Italy’s development minister Mr. Giacomelli recently stated that Italy will utilize its EU term of presidency in office (expiring next December) in order to see finalized and approved the “EU Connected Continent” telecoms reform package. “Our priority is to find a solution within the end of this year” the Minister said in a loud clear voice, hinting to the intent to meet the objective within Italy’s term.

Yet his lateral thinking was occupied in the meanwhile in eliminating from the packet the most controversial elements of the reform in order to do so, one of which is unfortunately Net neutrality. Net neutrality could thus not find its way through the regulatory jungle exercise this year, due also to the side repercussions that such reform could trigger on the other side of the Atlantic and relevant debates, not to say of the general “internet governance” topic still to be clarified at international level.

For once, we would hope that diplomacy could well leave the way to the way to decision making on Net neutrality. A reform on the topic could well provide a booster for investments and regulatory certainty, which is all operators in the field want.

The principle of net neutrality is ripe, and the relationship between net neutrality and traffic management is quite mature, being lengthily discussed also by the national regulatory authorities (NRAs) both in Europe and North America. In Europe, different NRAs have issued clear responses to the public consultations lunched by the European Commission on ‘the open internet and net neutrality in Europe’, following also Commissioner Neelie Kroes thoughts according to which telecoms regulatory framework should provide the conditions for both network and service competition, allowing consumers to be put in a condition to be effectively informed about traffic management practices and be able to easily switch to alternative operators if they are not satisfied.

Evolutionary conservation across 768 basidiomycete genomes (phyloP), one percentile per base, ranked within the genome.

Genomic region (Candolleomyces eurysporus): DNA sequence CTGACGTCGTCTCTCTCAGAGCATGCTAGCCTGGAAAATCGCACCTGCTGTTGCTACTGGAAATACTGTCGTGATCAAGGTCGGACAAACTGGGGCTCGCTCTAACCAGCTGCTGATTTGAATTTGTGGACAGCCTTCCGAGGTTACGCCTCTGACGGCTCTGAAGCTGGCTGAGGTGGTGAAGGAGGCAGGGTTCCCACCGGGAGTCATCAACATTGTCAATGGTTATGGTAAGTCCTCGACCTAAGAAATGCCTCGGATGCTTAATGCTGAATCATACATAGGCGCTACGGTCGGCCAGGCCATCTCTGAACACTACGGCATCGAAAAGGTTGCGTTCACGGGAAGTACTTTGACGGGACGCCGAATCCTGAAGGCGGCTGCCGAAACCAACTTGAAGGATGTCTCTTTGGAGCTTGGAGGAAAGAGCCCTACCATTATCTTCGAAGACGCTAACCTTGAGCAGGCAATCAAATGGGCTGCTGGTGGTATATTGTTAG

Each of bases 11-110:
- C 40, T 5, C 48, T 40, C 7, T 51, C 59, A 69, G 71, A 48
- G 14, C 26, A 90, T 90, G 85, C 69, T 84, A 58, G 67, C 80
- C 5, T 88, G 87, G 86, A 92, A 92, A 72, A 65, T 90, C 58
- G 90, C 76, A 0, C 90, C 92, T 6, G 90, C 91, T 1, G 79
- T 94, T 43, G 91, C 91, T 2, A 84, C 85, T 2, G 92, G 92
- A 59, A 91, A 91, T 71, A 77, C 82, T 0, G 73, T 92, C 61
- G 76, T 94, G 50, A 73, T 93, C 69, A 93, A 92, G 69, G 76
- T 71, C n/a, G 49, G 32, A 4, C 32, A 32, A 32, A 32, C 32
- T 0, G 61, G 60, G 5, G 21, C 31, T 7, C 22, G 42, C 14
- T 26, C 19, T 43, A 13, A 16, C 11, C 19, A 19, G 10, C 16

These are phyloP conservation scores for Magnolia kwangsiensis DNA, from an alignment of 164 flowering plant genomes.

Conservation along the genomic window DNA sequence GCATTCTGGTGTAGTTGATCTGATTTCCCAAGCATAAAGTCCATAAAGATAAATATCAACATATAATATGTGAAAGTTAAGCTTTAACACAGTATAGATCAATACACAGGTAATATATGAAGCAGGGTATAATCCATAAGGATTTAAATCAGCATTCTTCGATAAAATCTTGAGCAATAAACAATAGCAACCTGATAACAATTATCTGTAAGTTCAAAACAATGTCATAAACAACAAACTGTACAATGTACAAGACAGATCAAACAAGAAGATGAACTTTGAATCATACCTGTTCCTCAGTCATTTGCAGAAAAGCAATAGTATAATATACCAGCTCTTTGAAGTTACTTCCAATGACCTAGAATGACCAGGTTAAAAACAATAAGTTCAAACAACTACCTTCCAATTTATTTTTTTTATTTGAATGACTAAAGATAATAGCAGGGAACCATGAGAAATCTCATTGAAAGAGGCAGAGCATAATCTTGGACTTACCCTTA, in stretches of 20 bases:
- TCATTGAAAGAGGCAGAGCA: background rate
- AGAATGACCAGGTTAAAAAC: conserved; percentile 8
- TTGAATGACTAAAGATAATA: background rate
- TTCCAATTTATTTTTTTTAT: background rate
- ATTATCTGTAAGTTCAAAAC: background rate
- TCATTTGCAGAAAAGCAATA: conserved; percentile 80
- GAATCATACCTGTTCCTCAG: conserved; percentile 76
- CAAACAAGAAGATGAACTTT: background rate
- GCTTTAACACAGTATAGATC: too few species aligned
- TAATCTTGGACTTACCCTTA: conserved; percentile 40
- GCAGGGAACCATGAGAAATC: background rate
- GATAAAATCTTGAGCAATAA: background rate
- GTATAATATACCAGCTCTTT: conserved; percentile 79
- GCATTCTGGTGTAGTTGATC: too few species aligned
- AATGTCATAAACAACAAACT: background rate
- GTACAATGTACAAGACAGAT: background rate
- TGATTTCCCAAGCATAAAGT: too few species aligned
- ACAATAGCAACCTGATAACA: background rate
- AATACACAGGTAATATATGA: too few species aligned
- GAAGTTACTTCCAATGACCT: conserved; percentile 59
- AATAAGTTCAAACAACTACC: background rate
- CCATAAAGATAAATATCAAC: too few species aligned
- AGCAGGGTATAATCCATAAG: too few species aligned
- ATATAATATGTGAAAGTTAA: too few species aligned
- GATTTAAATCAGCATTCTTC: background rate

It is clear to all that in line of principle, network and service operators and content providers should be allowed to explore innovative business models, leading to a more efficient use of the networks and creating new business opportunities at different levels on the Internet value chain. On its side, BEREC highlighted (“Report on the public consultation on ‘the open internet and net neutrality in Europe”) its only major concerns: avoiding the setting up of unfair practices by operators and discrimination which could evolve in hindering network investments and fostering digital divide between consumers. BEREC agrees on the fundamental bottom line: that traffic management can be legitimate and may be useful in ensuring service quality for the benefit of users, and all transparency obligations could be well respected simply drawing a distinction between best-effort and  managed services. In this regard,  “best-effort service means that there is no guaranteed level of performance (nor is priority a guarantee for the data to be delivered) without necessarily implying proof of low quality. The general principle is that all traffic demands are accepted – this is fundamentally based on an ‘openness feature’. In cases where the maximum transport capacity is reached, this will, in turn, result in an overall decrease in quality. Managed services are therefore designed to provide guaranteed characteristics (eg, end-to-end quality or security).

The Italian-EU Minister in term could also make treasure of Agcom’s (Italian NRA) condensed ideas on the point. According to Agcom, end users should be guaranteed  information, transparency and awareness of service characteristics, and easy switching and acceptable quality for best-effort Internet access should be ensured. In Resolution no. 40/11/Cons, the Italian NRA clarifies also how some particular operative and network transmission issues (already addressed by BEREC) could be solved within the particularities of Italian market. For instance, Agcom clarifies the type guarantees and transparency obligations due to consumers, in order to ensure full knowledge on the reality of data services. Also, competition protection and structural elements which may differentiate network systems and offering of services in the market have been identified, as well as general values associated with net neutrality and the social and political dimension (such as the digital inclusion and EU 2020 coverage targets).

Apparently, the only missing spot of clarity pertains to competition. It is quite still unsure how and to which extent the different forms of management of network traffic may impact the offering of services and the same presence of operators in the market, including the provisions on significant market power (SMP). Aside the envisaging new forms of alternative dispute between operators on net neutrality controversies. Audaces fortuna iuvat, Mr. Giacomelli.